Warrior Cats

Magical Cats: Was it Really Necessary?

Since the very start of the first series, there have been elements of the supernatural in the series. StarClan was first mentioned in the prologue and in the first series were this mysterious, and godly group we never really got to see much of. StarClan seemed all powerful, and omnipotent. But as we learn in later series, they are merely the deliverymen for prophecies and fore-tellers of a future beyond their control, and complete understanding.

As the series started delving deeper into supernatural elements, living cats with powers started popping up, starting with Leafpool and Squirrelflight’s empathetic connection, which, I never really understood. Did they have that power because they were close, or did they just happen to be born with a power and were able to be closer because of it?

Either way, there power existed as a way for ThunderClan to keep tabs on the traveling group, which couldn’t they give Leafpaw the power to do anyways, being a medicine cat? StarClan could have just spent Leafpaw messages everyone once in a while saying Squirrelpaw and the others were fine, and it would all be cool.

Or was the implication StarClan could see what was happening because it wasn’t happening in the forest? If that’s true, than just leave it alone, it would make the clans more upset and desperate if they were completely blind.

In the Power of Three, again, everything the three does could have been done without their powers. Lionblaze didn’t have any especially difficult battles to fight, and if he did, so what if he got a little scrapped up? As long as he didn’t die, no problem. Jayfeather could sense the thoughts of other, but he only really uses his power to spy on others. His main contribution in the series was story arc with Rock, and all that could have been accomplished without powers.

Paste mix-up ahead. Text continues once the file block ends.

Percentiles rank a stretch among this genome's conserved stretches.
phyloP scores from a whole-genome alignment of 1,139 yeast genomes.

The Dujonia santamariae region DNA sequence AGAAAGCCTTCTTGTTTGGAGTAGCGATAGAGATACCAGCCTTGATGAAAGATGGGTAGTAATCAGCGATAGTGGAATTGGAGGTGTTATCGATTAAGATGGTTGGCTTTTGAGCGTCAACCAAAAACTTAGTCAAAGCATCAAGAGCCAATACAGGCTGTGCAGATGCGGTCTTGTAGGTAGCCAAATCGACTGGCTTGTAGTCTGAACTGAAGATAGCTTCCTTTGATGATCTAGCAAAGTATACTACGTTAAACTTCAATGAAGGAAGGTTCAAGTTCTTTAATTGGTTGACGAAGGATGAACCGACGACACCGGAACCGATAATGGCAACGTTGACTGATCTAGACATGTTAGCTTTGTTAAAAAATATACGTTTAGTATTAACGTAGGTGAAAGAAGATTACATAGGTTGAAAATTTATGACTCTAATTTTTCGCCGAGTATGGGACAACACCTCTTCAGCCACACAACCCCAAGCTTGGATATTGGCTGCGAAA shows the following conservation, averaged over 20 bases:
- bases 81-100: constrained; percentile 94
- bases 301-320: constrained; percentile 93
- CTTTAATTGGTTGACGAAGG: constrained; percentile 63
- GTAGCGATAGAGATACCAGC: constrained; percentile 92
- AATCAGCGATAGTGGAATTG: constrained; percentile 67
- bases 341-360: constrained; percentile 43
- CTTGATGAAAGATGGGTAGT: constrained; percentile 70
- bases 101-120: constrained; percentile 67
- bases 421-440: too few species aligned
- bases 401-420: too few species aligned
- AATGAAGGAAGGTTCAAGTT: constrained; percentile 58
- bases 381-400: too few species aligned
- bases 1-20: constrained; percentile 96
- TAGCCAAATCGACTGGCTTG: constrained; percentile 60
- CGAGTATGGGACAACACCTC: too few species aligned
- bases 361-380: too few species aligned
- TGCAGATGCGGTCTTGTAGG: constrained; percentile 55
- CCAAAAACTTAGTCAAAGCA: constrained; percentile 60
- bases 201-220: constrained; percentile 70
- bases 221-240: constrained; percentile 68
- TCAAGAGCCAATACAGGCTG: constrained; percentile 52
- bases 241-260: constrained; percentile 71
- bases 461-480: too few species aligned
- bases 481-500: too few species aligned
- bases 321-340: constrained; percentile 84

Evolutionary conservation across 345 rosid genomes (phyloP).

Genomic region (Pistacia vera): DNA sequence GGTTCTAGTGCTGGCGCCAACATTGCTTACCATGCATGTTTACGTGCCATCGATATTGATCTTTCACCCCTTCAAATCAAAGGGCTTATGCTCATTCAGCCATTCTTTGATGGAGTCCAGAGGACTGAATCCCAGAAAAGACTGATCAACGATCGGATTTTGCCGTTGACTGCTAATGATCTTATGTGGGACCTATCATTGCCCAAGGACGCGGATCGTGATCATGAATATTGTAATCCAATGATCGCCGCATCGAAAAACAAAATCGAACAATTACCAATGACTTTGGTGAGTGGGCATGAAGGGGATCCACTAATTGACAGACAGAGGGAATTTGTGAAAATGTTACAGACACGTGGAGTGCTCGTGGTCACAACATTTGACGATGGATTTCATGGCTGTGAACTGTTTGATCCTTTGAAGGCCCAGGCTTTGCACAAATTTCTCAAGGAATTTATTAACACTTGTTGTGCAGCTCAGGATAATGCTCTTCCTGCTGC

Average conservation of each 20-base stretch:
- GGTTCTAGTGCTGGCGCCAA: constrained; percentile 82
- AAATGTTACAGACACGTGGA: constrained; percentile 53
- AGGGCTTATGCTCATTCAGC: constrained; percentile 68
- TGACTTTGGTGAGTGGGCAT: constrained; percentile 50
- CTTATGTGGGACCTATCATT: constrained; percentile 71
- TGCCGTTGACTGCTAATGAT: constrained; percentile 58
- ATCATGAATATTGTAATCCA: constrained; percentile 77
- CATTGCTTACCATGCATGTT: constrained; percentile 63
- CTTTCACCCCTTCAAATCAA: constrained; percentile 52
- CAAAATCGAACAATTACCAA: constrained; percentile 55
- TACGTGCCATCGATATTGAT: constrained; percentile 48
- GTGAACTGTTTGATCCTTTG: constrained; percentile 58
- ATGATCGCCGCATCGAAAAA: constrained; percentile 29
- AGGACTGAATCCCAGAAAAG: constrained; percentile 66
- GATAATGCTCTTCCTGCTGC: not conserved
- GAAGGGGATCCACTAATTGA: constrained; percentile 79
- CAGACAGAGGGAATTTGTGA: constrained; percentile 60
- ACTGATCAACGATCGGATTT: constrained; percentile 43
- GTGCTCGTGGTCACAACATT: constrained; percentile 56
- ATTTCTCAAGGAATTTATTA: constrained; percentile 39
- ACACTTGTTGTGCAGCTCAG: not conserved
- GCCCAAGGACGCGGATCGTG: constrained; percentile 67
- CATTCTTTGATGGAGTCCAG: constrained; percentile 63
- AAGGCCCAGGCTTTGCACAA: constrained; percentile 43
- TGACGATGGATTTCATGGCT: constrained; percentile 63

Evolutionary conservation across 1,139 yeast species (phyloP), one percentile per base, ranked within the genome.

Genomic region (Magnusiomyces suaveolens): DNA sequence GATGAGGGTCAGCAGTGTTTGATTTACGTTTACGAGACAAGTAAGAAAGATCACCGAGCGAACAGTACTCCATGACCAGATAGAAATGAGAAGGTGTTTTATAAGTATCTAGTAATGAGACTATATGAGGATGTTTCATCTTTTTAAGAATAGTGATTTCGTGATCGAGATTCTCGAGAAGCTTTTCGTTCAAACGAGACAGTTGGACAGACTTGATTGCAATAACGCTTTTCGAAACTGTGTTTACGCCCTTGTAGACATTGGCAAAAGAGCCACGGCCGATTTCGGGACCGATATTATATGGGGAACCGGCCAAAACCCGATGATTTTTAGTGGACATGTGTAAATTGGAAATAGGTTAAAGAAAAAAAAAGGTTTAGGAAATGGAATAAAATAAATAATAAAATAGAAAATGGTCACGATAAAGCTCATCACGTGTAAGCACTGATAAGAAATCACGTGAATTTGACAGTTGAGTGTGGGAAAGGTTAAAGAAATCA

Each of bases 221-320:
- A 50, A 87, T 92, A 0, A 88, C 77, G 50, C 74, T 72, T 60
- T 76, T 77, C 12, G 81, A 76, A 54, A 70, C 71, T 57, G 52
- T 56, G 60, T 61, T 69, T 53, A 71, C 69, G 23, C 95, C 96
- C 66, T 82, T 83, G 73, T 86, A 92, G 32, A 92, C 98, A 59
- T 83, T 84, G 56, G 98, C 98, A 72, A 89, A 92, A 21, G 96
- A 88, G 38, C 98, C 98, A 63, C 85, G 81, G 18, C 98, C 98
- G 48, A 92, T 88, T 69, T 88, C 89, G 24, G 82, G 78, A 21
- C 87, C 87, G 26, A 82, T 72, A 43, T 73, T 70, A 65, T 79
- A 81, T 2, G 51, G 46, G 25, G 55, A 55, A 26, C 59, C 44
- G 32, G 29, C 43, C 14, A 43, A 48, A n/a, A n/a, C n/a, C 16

The words of the prophecy, “There will be three, kin of your kin who will hold the power of the stars in their paws.” The vagueness of that it alone, combined with the fact that Hollyleaf didn’t have a power, makes me think that the Erin’s were basically making the third series up as they went. Think of the rest of the prophecies, “Fire alone will save our clan.” Very clear. “Darkness, Air, Water and Sky will come together and shake the forest to its roots. Nothing will be as it is now, nor as it has been before.” A bit crypt, but makes sense in retrospect. “There will be three, kin of your kin who will hold the power of the stars in their paws.” Cats have magic. Ok. What about it?

See what I mean? They were planned to have powers without even thinking what the purpose would be. In the end, they had to fight the Dark Forest, but the powers didn’t help at all (except maybe for Lionblaze, but he wasn’t even a big part of a final fight).

The one cat with powers who isn’t completely pointless is perhaps Goosefeather, but in his case it is more of a stronger version of an ability that’s already been established. And even then, he’s sorely lacking in development. He had a little in Goosefeather’s Curse, but honestly that almost Gary Stu-ed him, making him a full medicine cat when Moonflower was just becoming an apprentice. Honestly, Cloudberry should have understood that there’s more to being a medicine cat than prophecies. There’s also healing, and a cat who’s mental stability may not be 100% should probably not be healing others.

Ok, now let’s get into the offensive. Yellowfang’s Secret. Why was Yellowfang retconed to have powers? There was absolutely no point. Her story was falling in love while being a medicine cat and having a son she had to watch grow up from afar. That’s enough drama, you don’t need powers that undermine the “powers” of the original character.

To make my point easier to understand, say you were good at school. You studied super hard and got As in every subject. Now say you have an eidetic memory. Suddenly it is much less impressive that you have perfect As. And really, like the instances I described before, Yellowfang’s power is only there to add false drama to the story.

bird-in-a-bag

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